Archive for May, 2006

More on FRS radios for emergency use

Hartford, CT (PRWEB) May 3, 2006 — The Midland Radio Corporation, REACT International, the DC Emergency Radio Network, and NationalSOS.com have jointly announced their support for the National SOS Radio Network — www.NationalSOS.com — a free communications network based on the estimated 100 million FRS-compatible radios already in the hands of the public… and growing by up to 12 million radios per year.

This idea first surfaced after hurricane Katrina. I wrote about it in October 2005, but I haven’t heard much additional news until I noticed this press release. Having REACT and Midland supporting this idea will certainly help, but it is still not clear where this will head, if anywhere.
73, Bob K0NR

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ICOM Introduces D-STAR Dualband Handheld Transceiver

Just in time for the Dayton Hamvention, ICOM has announced the IC-91AD 2M/70cm handheld transceiver with D-STAR capability. I’ve written some about the new digital voice standard, D-STAR. Universal Radio has this new rig priced at $525, a definite premium over equivalent FM radios. This is the first dualband handheld that supports D-STAR.

73, Bob K0NR

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The Wilderness Protocol

From the emcomm.org web site:

“The Wilderness Protocol” (ref. June 1996 QST, page 85), recommends that stations (both fixed, portable or mobile) monitor the primary (and secondary if possible) frequency(s) every three hours starting at 7 AM local time, for five minutes (7:00-7:05 AM, 10:00-10:05 AM, etc.) Additionally, stations that have sufficient power resources should monitor for five minutes starting at the top of every hour, or even continuously.” The primary frequency is the National Calling Freq…146.52 MHz. The secondary freqs. are 446.0, 223.5, 52.525 and 1294.5 MHz.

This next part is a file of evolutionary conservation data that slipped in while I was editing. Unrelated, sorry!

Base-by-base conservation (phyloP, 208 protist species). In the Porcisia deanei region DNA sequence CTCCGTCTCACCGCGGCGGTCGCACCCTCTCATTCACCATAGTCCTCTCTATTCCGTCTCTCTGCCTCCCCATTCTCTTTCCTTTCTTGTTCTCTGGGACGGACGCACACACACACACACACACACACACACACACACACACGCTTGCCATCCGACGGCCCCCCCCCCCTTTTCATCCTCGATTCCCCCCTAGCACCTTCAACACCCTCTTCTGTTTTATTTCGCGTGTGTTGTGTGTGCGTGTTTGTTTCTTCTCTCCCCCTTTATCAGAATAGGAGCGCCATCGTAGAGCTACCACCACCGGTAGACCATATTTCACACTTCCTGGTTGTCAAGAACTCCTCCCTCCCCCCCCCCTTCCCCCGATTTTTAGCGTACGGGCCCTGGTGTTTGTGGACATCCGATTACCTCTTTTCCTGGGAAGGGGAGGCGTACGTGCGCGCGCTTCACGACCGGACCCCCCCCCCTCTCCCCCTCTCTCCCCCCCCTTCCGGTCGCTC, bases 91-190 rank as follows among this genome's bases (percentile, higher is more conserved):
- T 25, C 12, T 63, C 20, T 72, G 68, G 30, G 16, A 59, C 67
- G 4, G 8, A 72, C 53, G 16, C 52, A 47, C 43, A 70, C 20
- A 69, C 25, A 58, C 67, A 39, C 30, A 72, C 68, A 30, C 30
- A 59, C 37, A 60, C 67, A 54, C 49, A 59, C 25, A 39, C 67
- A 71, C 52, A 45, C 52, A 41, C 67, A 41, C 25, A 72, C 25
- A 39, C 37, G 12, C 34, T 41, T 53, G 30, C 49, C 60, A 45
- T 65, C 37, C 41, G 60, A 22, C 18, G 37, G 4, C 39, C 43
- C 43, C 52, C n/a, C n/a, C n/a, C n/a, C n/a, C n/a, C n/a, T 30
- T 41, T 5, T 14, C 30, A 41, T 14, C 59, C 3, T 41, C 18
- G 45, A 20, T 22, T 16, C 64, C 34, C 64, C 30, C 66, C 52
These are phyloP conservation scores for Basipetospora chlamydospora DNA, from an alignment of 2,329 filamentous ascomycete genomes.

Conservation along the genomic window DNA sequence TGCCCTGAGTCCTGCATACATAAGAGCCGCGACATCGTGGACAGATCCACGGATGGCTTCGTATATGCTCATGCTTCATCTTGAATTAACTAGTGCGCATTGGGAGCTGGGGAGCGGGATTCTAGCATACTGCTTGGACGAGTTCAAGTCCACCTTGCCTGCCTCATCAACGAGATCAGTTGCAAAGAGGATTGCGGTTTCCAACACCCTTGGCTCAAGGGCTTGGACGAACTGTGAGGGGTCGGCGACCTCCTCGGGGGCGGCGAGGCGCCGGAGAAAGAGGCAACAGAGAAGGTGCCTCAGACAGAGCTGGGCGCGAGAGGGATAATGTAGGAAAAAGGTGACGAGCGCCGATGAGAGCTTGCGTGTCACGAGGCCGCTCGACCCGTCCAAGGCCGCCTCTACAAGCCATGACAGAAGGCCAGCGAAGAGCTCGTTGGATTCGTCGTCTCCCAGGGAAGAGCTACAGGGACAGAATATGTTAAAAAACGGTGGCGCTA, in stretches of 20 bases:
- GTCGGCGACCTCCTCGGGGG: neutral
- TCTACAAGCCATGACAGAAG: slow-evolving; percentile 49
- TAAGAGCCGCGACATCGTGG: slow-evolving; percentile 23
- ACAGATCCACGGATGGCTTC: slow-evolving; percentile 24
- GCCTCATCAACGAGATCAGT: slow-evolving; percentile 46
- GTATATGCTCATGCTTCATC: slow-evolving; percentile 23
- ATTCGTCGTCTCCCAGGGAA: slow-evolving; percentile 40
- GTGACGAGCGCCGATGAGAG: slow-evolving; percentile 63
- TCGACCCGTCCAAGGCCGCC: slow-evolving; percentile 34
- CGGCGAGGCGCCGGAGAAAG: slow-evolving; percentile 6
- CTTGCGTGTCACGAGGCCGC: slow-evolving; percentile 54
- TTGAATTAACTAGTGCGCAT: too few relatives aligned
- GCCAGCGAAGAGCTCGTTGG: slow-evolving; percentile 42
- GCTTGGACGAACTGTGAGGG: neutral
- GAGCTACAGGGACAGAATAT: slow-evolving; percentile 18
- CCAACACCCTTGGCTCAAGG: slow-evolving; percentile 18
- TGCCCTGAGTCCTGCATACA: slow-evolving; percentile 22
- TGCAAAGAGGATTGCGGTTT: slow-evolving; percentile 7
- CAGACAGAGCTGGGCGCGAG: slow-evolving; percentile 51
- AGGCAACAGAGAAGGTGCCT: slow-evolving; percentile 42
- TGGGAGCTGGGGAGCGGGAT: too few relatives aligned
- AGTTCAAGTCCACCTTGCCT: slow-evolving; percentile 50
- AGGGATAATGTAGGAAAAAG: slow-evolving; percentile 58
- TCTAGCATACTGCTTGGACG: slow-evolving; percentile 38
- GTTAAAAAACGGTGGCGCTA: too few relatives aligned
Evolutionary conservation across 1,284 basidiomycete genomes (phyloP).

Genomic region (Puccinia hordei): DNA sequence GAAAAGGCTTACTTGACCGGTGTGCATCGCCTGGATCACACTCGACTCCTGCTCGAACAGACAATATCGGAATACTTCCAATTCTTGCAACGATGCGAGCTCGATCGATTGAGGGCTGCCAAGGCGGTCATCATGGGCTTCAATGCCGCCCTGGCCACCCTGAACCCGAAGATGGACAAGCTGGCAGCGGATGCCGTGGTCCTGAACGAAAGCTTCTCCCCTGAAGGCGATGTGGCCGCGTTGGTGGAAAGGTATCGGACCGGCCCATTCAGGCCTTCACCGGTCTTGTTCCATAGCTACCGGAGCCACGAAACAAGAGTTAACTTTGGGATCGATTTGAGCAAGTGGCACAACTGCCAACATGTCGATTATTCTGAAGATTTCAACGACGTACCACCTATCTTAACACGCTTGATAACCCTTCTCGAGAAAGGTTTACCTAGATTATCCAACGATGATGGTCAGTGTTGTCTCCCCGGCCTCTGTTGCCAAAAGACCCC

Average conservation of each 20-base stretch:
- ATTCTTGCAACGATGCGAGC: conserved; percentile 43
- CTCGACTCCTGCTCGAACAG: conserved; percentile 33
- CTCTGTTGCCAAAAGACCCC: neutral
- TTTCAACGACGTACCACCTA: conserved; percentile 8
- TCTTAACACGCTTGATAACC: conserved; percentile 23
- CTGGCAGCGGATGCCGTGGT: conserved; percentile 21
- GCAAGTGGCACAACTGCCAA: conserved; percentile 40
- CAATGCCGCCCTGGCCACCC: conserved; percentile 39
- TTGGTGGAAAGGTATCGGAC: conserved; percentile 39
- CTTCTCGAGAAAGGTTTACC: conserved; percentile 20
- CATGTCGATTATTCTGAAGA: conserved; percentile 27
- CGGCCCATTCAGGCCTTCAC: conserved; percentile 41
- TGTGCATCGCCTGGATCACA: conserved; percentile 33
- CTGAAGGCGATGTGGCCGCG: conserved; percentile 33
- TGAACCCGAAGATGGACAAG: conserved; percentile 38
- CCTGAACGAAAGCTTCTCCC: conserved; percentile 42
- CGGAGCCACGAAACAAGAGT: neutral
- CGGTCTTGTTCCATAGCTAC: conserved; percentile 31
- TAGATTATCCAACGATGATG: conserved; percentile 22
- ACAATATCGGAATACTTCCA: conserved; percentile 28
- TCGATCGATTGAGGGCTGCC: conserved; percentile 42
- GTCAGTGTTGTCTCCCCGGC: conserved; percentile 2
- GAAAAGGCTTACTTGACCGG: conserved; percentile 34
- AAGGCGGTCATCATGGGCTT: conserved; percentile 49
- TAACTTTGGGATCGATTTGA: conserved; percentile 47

Here in Colorado, the summer months mean that many people head for the mountains. Mobile phone coverage has improved in many parts of the high country but is still not reliable in all areas. Ham VHF repeater coverage is extensive but also does not cover the entire state. This is where the Wilderness Protocol comes into play.

Let me take the liberty of modifying the Wilderness Protocol for use in Colorado:

Principle #1: Don’t ever rely on a radio or mobile phone to get you out of trouble in the backcountry. Your primary strategy must be self-sufficiency. Avoid trouble. Be prepared for the unexpected.

Principle #2: In remote areas, monitor 146.52 MHz as much as possible. This applies to backcountry travelers, mobile stations and fixed stations.

Principle #3: Know what repeaters are available in your area. The Colorado Connection is a linked repeater system that covers many (but not all) remote parts of the state.

Just my opinion.
73, Bob K0NR

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